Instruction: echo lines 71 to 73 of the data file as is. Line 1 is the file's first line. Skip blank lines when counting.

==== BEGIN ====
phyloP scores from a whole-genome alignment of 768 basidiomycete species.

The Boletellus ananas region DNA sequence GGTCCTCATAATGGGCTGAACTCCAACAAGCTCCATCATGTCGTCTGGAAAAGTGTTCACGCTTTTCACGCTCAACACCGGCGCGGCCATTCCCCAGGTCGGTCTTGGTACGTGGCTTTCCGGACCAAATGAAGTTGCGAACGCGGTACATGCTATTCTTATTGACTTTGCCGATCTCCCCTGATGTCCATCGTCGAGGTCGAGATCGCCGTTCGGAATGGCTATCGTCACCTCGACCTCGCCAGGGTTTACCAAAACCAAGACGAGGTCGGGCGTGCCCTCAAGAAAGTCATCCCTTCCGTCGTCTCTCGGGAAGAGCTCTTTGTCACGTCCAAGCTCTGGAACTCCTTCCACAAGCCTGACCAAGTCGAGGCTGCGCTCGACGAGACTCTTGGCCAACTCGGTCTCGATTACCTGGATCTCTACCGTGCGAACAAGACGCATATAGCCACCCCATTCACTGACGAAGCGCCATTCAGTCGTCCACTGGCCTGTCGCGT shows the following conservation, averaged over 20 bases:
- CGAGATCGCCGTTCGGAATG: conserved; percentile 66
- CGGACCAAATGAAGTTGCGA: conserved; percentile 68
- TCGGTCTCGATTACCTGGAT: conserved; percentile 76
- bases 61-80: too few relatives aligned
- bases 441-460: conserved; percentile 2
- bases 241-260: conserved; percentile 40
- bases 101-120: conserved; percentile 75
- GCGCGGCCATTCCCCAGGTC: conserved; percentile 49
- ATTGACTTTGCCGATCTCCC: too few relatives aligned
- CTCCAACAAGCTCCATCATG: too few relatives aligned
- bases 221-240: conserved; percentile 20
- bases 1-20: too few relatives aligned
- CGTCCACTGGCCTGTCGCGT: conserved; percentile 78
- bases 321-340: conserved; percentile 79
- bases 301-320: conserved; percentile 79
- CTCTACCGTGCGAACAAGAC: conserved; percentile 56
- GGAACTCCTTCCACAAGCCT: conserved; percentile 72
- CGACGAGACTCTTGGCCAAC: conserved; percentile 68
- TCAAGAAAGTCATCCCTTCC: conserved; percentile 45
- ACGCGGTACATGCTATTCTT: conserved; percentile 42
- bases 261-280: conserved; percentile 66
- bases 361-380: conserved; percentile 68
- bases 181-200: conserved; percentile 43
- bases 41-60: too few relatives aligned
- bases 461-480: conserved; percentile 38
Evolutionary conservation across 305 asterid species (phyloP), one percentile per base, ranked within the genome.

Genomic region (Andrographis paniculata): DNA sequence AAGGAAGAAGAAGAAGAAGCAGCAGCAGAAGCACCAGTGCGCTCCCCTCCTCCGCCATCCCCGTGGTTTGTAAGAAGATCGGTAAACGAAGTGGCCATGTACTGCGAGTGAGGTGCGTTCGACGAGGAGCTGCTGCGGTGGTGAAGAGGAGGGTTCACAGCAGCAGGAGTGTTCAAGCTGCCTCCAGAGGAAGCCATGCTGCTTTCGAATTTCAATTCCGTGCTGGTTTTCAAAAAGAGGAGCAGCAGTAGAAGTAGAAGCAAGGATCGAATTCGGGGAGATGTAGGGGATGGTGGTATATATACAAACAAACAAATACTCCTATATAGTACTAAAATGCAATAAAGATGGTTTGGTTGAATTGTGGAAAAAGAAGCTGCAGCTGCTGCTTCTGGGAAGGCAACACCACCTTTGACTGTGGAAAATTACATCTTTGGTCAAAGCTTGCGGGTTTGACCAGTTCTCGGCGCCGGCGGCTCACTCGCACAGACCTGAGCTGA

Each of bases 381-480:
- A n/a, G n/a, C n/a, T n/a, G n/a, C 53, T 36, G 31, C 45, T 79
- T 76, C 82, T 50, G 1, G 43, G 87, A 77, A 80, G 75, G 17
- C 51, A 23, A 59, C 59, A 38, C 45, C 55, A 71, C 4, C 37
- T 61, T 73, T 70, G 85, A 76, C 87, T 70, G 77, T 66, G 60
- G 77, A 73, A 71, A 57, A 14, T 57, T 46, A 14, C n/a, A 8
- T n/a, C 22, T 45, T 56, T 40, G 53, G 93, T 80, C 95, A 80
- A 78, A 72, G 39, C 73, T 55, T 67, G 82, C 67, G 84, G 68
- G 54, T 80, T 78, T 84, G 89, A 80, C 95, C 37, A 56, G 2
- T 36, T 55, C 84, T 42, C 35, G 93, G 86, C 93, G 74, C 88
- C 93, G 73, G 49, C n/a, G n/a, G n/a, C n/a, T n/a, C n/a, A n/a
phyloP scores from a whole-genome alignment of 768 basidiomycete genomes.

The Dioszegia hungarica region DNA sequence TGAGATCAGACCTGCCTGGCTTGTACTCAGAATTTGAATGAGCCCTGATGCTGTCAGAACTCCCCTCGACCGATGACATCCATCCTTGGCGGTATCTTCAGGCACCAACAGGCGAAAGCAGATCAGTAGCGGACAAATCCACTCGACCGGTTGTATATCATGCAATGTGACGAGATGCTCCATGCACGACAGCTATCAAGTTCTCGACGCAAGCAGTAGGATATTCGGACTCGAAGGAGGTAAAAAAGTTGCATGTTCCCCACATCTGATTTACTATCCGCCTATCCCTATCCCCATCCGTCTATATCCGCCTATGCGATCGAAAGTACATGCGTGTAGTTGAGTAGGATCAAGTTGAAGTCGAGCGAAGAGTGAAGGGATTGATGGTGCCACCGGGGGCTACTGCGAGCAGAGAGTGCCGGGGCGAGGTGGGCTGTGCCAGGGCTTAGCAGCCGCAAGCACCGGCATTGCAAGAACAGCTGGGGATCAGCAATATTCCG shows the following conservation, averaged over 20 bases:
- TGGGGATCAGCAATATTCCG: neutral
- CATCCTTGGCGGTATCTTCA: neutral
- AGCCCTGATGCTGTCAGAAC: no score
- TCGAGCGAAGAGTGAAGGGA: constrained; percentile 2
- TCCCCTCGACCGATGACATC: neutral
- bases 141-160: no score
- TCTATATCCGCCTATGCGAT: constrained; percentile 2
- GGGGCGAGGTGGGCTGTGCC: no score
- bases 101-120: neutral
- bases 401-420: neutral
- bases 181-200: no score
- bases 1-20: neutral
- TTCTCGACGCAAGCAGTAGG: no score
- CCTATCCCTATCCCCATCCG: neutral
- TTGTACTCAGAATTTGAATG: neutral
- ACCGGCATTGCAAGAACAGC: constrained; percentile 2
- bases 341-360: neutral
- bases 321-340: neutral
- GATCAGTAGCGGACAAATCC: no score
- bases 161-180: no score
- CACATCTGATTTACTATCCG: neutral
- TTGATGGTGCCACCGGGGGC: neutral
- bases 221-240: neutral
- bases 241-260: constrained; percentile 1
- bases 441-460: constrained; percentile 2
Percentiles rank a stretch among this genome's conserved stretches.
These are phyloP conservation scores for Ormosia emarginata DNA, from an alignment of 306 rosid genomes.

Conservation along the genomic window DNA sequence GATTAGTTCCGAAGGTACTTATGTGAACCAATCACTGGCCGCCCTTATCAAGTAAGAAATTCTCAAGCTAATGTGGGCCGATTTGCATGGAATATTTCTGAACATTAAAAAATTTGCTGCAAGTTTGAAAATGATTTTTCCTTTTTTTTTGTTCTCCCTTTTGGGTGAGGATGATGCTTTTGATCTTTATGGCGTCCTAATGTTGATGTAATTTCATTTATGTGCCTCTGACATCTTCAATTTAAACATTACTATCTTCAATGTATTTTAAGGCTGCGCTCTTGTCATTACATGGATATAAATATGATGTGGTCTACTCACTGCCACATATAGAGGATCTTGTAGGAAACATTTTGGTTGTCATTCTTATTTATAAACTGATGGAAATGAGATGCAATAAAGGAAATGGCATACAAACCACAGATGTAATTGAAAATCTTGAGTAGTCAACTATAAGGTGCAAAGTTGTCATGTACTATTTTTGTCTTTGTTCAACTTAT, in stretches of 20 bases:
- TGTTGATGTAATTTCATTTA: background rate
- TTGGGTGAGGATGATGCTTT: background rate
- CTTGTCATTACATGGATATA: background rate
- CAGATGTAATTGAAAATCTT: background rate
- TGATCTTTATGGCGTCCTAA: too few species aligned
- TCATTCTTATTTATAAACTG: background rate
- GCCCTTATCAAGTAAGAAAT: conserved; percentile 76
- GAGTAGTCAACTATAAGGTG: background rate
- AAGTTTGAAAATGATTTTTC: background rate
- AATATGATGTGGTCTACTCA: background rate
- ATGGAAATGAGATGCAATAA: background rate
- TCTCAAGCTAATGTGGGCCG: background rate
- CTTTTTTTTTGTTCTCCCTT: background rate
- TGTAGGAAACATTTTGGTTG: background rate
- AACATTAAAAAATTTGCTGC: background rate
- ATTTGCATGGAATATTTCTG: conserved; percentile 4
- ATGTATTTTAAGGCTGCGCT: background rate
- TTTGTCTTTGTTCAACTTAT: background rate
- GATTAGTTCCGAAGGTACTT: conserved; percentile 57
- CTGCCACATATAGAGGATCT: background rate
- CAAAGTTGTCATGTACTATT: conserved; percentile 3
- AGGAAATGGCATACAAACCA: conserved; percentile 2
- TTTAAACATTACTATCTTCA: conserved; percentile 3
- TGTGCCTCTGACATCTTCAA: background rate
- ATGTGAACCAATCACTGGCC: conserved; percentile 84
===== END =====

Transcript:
- TGTTGATGTAATTTCATTTA: background rate
- TTGGGTGAGGATGATGCTTT: background rate
- CTTGTCATTACATGGATATA: background rate